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A billion by any other name

Hey Matt:

I know that a rose by any other name is still a rose, but why are a billion roses in the U.S. 999,000,000 fewer roses than I'd get if I asked for the same amount in the U.K.? Is it only the sun-deprived Brits that count up to nine hundred thousand million before getting to a billion, or are we Americans alone in sticking to both the "standard" measurement system and our counting method?

-- David, Spring Valley

I'm often told I've answered questions people didn't even know they had. Suspect this one qualifies. Unless you've inherited gobs of cash from Lord and Lady Locknut, some distant British relatives, how would you know that what we call a billion, the British call a thousand million? What the British call a billion, we call a trillion? Actually, make that "called." Grandma Alice tells me that even the BBC has given up their traditional usage and capitulated to the American way of counting things. (Grandma figures if she turns up the BBC loud enough, it will drown out Pa Alice's Cops marathons and make the Neighborhood Watch think we're just eccentric geniuses, not Persons of Interest.) Well, as we so often say, blame it on the French.

Or maybe the Italians, if you are tired of that "patriot fries" business. The word "million" was originally cooked up by the only 14th-century businessmen rich enough to need a number that high. What Italians meant by "million" was 1000 to the first power, 1000 squared, 1,000,000. So far so good. But in the 15th Century, when they needed even bigger numbers for even bigger fortunes, they applied the same logic. A billion became a million squared (a million million). A trillion was a million to the third power (a million million million). In this system, 900,000,000 would have to be called nine hundred thousand million. Italy's trading partners in Europe adopted the definitions.

Eventually, the French, who have always been good at math, decided the whole exponential system was silly. In the 1700s, they redefined million, trillion, etc., to reflect how many groups of three places are in a number (rather than the old system's six places): a thousand has one group of three, a million has two, a billion has three, etc. Post-Revolution America loved everything French and hated everything British, ergo, 1,000,000,000 is now one billion. (In England this number would have been called one milliard. Hey, I think Grandma Alice has a cousin named Milliard. Yeah, Milliard Alice. Sends a Christmas card every year.) Germany and many other European and American countries use or have used the "British" system; but since American English is the standard for business communication, the American definition of "billion" will prevail.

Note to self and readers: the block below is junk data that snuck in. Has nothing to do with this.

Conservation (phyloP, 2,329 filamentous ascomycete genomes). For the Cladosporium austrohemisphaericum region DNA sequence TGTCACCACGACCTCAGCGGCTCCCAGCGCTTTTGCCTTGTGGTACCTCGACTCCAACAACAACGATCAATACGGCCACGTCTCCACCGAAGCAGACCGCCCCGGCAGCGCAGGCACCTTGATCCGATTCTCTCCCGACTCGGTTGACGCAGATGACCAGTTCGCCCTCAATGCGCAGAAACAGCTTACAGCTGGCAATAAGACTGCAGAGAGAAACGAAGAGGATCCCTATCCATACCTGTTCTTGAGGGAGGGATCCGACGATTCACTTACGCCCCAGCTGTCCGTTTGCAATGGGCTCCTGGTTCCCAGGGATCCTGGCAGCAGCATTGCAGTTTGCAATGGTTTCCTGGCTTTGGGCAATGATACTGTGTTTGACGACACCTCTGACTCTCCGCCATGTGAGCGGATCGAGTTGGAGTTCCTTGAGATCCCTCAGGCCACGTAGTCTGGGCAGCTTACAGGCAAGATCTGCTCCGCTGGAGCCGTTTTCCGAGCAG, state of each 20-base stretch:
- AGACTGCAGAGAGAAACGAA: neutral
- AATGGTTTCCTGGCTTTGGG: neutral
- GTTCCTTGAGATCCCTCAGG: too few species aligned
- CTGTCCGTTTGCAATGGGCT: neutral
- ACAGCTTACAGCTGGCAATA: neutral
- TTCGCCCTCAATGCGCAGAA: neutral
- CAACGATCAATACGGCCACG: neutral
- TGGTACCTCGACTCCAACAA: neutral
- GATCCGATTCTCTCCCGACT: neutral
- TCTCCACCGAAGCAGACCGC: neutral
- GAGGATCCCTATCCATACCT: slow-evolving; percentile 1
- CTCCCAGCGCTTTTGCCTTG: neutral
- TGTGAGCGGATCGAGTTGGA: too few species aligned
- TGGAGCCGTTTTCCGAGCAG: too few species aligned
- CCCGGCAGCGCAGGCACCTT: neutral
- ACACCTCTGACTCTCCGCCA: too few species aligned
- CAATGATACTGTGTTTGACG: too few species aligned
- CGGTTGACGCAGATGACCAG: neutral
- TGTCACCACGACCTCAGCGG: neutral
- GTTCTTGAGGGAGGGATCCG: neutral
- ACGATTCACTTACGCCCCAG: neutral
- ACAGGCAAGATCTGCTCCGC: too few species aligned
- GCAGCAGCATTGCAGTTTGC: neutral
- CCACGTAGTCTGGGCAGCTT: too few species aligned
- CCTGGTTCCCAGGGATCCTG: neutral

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Hey Matt:

I know that a rose by any other name is still a rose, but why are a billion roses in the U.S. 999,000,000 fewer roses than I'd get if I asked for the same amount in the U.K.? Is it only the sun-deprived Brits that count up to nine hundred thousand million before getting to a billion, or are we Americans alone in sticking to both the "standard" measurement system and our counting method?

-- David, Spring Valley

I'm often told I've answered questions people didn't even know they had. Suspect this one qualifies. Unless you've inherited gobs of cash from Lord and Lady Locknut, some distant British relatives, how would you know that what we call a billion, the British call a thousand million? What the British call a billion, we call a trillion? Actually, make that "called." Grandma Alice tells me that even the BBC has given up their traditional usage and capitulated to the American way of counting things. (Grandma figures if she turns up the BBC loud enough, it will drown out Pa Alice's Cops marathons and make the Neighborhood Watch think we're just eccentric geniuses, not Persons of Interest.) Well, as we so often say, blame it on the French.

Or maybe the Italians, if you are tired of that "patriot fries" business. The word "million" was originally cooked up by the only 14th-century businessmen rich enough to need a number that high. What Italians meant by "million" was 1000 to the first power, 1000 squared, 1,000,000. So far so good. But in the 15th Century, when they needed even bigger numbers for even bigger fortunes, they applied the same logic. A billion became a million squared (a million million). A trillion was a million to the third power (a million million million). In this system, 900,000,000 would have to be called nine hundred thousand million. Italy's trading partners in Europe adopted the definitions.

Eventually, the French, who have always been good at math, decided the whole exponential system was silly. In the 1700s, they redefined million, trillion, etc., to reflect how many groups of three places are in a number (rather than the old system's six places): a thousand has one group of three, a million has two, a billion has three, etc. Post-Revolution America loved everything French and hated everything British, ergo, 1,000,000,000 is now one billion. (In England this number would have been called one milliard. Hey, I think Grandma Alice has a cousin named Milliard. Yeah, Milliard Alice. Sends a Christmas card every year.) Germany and many other European and American countries use or have used the "British" system; but since American English is the standard for business communication, the American definition of "billion" will prevail.

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